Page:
His "No One Is Safe" (#NOIS)​ project has already garnered rav​e reviews a midst the blogosphere since its release on Jan. 20th. The Trinidadian born, Southern raised artist also unveiled his official art book dubbed "The Book of Jame$" featuring 46 pages of artistically dope photos shot by famed Photographer, Evan Ranft aka "5pc" in addition to motivational quotes from inspirational icons.
The Hip-Hop Shop #310 - From Toronto to Lex Ave

It's time for another new edition of The Hip-Hop Shop. Episode #310 takes you on a journey From Toronto to Lex Ave. Enjoy new tracks from Willy J Peso, Esohel, D.Focis and Jus Smith among others! Follow us @RapReviews so you never miss a new podsafe free show.

Download Here (right click to save)

Tracks featured this week:

* Willy J Peso - 401 E to Toronto
* Bad Seed f/ MIMS - Face Off
* Jaae Kash - Pressure
* Esohel - Highest Bid
* Nodis - Yammers
* D.Focis - My Spot
* Jus Smith - Cruisin Down Lex Ave
* Gliss f/ Ryda x IV - On the Highway

Editorial: Top Ten Hip-Hop Sports Videos

Editorial courtesy of Steve 'Flash' Juon.

[Shaquille O'Neal courtesy Wikimedia Commons]Don't have a Shaq Attack.

This week we're taking on the top ten hip-hop sports videos, which for the purpose of this list can either be ABOUT sports or feature an athlete FROM sports, who decided to dabble in the world of hip-hop music - at times with unintentionally hilarious consequences.

There's one four-time NBA champion basketball player who actually did it pretty well though, and seldom gets the credit for it - which is why for my purposes he gets to be #1 with a bullet here. The list of people who got to record a song with the late great Christopher Wallace before his demise is very small (and the list of posthumous remixes he had nothing to do with very long), but Shaquille O'Neal can count himself as one. Of course as you'll see from #2, basketball and hip-hop have always gone together well. Football and rap have a bit more awkward relationship.

EDITOR'S NOTE: Even though I consider the "Superbowl Shuffle" to be an all time classic, there are no copies of this video on YouTube that can be embedded/shared.

1.) Shaquille O'Neal f/ Notorious B.I.G. - "You Can't Stop the Reign"

2.) Kurtis Blow - "Basketball"

3.) Luke f/ Stuart Scott (R.I.P.) - "Raise the Roof"

4.) Wale - "Barry Sanders"

5.) Lil Dicky - "Sports"

6.) Ron Artest f/ Mike Jones - "Get Lo"

7.) Henry Bowers - "Swing Batter Batter Swing"

8.) Key & Peele - "East/West Bowl Rap"

9.) Ludacris - "The Madden 2000 Theme"

10.) Deion Sanders - "Must Be the Money"

Exclusive Premier: Coolzey w/ Soce & Schaffer the Darklord - Sleight of Hand

Exclusive Premier: Coolzey w/ Soce & Schaffer the Darklord - Sleight of Hand

Coolzey is back with a new song, and we have the exclusive first listen for you right here on RapReviews.

The song is titled "Slight of Hand," and on it he's joined by Soce the Elemental Wizard, Schaffer the Darklord, and Schaffer's sidekick, magician Nelson Lugo.

Soce says of the teaming of emcees, "Coolzey and Schaffer are such hot artists. It was a pleasure and an honor to spit with them about one of my favorite subjects – magic! They bring out a whole new fierce, competitive side in me, and I loved having Coolzey slay a whole round of my beats on this EP."

The EP is Coolzey and Soce's upcoming collaborative effort, Coolsay, which from now until its release date of February 3rd can be pre-ordered on bandcamp for $7. Fans who pre-order will get not only the EP, but also a sixth bonus track, which will be unavailable after February 3rd, and a digital lyric book and zine.

Coolzey says of the EP, "Our collaboration, 'Graduation Day,' from Coolzey and the Search for the Hip Hop Hearts, is the most popular jam from that album. I get more requests to perform it at shows than any other song in my catalogue. I wanted to try to capture the same juxtaposition of slapstick comedy and serious tragedy in my lyrics that moved me in Soce's work, while still retaining my voice."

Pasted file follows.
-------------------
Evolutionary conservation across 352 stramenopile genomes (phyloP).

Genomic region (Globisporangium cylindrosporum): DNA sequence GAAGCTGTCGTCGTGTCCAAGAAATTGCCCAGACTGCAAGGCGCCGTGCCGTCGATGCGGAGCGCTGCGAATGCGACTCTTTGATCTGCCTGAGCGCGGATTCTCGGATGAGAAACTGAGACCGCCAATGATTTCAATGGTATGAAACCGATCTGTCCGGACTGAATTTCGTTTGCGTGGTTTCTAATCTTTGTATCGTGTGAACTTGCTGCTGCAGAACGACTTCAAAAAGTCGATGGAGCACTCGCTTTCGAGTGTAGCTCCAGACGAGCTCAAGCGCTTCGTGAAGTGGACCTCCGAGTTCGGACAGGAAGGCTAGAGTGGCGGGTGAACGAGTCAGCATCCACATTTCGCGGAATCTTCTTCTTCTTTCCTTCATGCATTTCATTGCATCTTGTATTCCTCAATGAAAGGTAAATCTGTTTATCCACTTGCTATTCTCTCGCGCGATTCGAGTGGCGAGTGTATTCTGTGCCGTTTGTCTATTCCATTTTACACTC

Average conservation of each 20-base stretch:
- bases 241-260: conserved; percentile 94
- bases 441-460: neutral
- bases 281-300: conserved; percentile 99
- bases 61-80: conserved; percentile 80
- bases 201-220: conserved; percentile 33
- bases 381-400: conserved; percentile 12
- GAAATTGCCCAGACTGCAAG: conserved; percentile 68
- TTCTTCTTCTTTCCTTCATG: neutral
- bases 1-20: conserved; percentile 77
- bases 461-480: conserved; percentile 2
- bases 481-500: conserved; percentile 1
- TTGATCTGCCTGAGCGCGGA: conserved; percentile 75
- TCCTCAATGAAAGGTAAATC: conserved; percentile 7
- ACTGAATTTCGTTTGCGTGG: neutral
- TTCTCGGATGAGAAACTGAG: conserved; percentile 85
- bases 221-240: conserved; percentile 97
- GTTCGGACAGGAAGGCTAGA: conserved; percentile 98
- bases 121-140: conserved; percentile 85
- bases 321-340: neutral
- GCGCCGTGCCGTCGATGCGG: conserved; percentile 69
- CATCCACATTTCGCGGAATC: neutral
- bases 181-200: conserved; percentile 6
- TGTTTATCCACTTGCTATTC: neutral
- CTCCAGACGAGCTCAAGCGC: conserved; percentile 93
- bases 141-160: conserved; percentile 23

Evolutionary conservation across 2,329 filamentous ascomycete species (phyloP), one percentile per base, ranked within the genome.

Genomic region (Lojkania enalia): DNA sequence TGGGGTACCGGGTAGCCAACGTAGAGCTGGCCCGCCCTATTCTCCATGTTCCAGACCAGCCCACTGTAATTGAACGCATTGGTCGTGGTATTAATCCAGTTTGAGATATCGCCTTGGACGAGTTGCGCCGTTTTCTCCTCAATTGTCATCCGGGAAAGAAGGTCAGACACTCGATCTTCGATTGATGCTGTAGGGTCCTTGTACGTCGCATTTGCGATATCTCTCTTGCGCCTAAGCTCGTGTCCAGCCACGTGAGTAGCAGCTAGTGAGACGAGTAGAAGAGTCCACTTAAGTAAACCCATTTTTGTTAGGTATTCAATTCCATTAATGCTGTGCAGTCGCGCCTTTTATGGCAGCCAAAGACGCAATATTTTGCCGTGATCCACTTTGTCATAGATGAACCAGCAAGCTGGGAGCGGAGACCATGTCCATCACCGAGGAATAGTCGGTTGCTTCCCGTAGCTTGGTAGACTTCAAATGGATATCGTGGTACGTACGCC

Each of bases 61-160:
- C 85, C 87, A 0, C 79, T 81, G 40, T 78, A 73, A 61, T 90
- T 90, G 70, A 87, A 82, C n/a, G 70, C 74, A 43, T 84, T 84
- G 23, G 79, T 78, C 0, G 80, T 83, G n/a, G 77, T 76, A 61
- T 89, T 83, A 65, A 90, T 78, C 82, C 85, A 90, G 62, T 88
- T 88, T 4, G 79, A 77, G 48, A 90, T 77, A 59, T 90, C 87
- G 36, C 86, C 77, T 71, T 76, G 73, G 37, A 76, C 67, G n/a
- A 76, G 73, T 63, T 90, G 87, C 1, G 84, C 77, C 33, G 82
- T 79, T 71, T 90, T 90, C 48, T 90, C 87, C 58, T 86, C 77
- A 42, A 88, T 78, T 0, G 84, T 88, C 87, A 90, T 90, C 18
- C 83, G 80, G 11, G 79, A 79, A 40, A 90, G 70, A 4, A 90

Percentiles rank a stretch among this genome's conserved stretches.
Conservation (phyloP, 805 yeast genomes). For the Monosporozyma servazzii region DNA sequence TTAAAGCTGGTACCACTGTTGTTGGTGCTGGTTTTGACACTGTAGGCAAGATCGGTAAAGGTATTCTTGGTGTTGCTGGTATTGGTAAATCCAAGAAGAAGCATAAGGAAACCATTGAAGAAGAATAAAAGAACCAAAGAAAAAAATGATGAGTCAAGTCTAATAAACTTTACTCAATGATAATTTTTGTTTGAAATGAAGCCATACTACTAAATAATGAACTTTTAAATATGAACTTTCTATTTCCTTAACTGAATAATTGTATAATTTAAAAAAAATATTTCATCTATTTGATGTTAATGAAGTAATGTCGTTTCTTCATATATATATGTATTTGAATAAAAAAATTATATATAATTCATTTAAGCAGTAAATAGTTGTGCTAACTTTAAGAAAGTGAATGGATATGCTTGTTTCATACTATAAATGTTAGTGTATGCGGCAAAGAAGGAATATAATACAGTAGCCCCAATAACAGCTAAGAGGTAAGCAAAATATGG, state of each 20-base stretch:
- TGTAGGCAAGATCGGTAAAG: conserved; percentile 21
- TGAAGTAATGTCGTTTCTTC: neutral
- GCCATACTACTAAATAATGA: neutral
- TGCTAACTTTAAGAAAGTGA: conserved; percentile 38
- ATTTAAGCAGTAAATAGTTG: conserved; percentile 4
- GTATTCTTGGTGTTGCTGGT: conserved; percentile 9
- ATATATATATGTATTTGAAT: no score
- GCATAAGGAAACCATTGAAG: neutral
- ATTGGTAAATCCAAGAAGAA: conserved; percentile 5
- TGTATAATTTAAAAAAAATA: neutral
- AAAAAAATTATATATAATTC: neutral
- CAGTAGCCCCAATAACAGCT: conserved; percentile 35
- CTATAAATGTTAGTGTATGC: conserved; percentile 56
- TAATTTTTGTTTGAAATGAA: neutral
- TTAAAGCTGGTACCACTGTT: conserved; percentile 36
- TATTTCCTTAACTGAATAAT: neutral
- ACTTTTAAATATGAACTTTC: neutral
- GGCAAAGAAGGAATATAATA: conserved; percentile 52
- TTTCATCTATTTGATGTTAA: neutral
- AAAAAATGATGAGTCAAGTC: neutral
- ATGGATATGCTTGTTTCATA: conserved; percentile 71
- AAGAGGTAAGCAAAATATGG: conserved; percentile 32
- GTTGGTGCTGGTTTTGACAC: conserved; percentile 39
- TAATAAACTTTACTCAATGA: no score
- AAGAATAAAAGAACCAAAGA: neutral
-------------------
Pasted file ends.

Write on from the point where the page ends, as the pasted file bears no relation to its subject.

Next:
He adds, "I also am a strong supporter of Soce being an unapologetically openly gay rapper in the homophobic hip hop world. I support gay rights and feel that the gay community is still not anywhere near as accepted as they should be in the present day. I was even kicking around the idea of titling the album Support Gay Rights or Die, just to get it into people's faces, but I felt that it would have been misleading to the content, and we settled for the more inviting Coolsay."

Check out "Slight of Hand," and enjoy some hip-hop magic!

Audio: @JonathanEmile - "Heaven Help Dem" (@DunnDealPR)

Audio: Jonathan Emile - "Heaven Help Dem"

Dunn: Emile was in the hospital fighting cancer when he created his philosophy of "MindPeaceLove", which he named his independent record label after. He appeared on the Grammy long-list in the ‘Rap Album of The Year’ category and ‘Jazz Album of The Year’ category as a member of the Franco Proietti Morph-Tet. Proietti also performs alto saxophone on "Heaven Help Dem".

Video: @KapKallous @Caskey407 "I Don't Mind" (@x144 @seandammit)

Video: Kap Kallous f/ Caskey YMCMB - "I Don't Mind"

TCE: Kap Kallous teamed up with Caskey ( Cash Money Records / YMCMB ) for the “I Don’t Mind” music video. Goldie & Jade Lawhon providing the chorus. The David Grants produced track was featured on Kap Kallous’ “Gradeur” album, released in 2014.

Audio: @JaaeKash - "Pressure"

Audio: Jaae Kash - "Pressure"

JK: Are you going through something right now and you feel like so much pressure has been applied that you don't see a way out? Let's get motivated together! Check out my new release entitled "Pressure", produced, mixed and mastered by me.

Audio: Blame One - "All of Me" (prod. Jbleds) @J57

Audio: Blame One - "All of Me" (prod. Jbleds)

J57: Blame is set to release an album produced by Exile and an album produced by J57 in 2015. Here's a new loosie track (prod. by Jbleds) to help celebrate this announcement!

Video: KatiaH - "Getting C.A. (Intermission)" @J57

Video: KatiaH - "Getting C.A. (Intermission)"

J57: wanted to send over Brown Bag affiliate; KatiaH's new video, from his upcoming mixtape titled "The MixKatape." (I did a beat on there/I rap on it/I'm overseeing the project, etc/it's more of an album than a mixtape, really hah.)

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Welcome to for the week of January 27th, 2015!! Please like us on Facebook and shop Amazon through RapReviews so we can bring you new material every week. This week we've got TEN new items for you! Check out Adam Bernard's Joey Batts interview, Body Count's "Manslaughter," an editorial on the Top Ten Hip-Hop Sports Videos, Coolzey's "Sleight of Hand" - an RR EXCLUSIVE premier, Joey Bada$$' "B4.DA.$$" (our featured review), Kenn Starr's "Square One," Steve 'Flash' Juon's The Hip-Hop Shop #310, Trinidad James' "The Wake Up EP" and the Trinidad James Release Party, and Emanuel Wallace's The (W)rap Up for January 20, 2015!

Be sure to check the RapReviews newsfeed for the latest news and updates. Subscribe to the newsfeed via your browser for articles like Video: Mad Dukez - "At the Top". also recommends the AMP w/ Shane Strickland from the AngryMarks Podcast Network. We appreciate your support and welcome any feedback you have. Thanks for visiting!!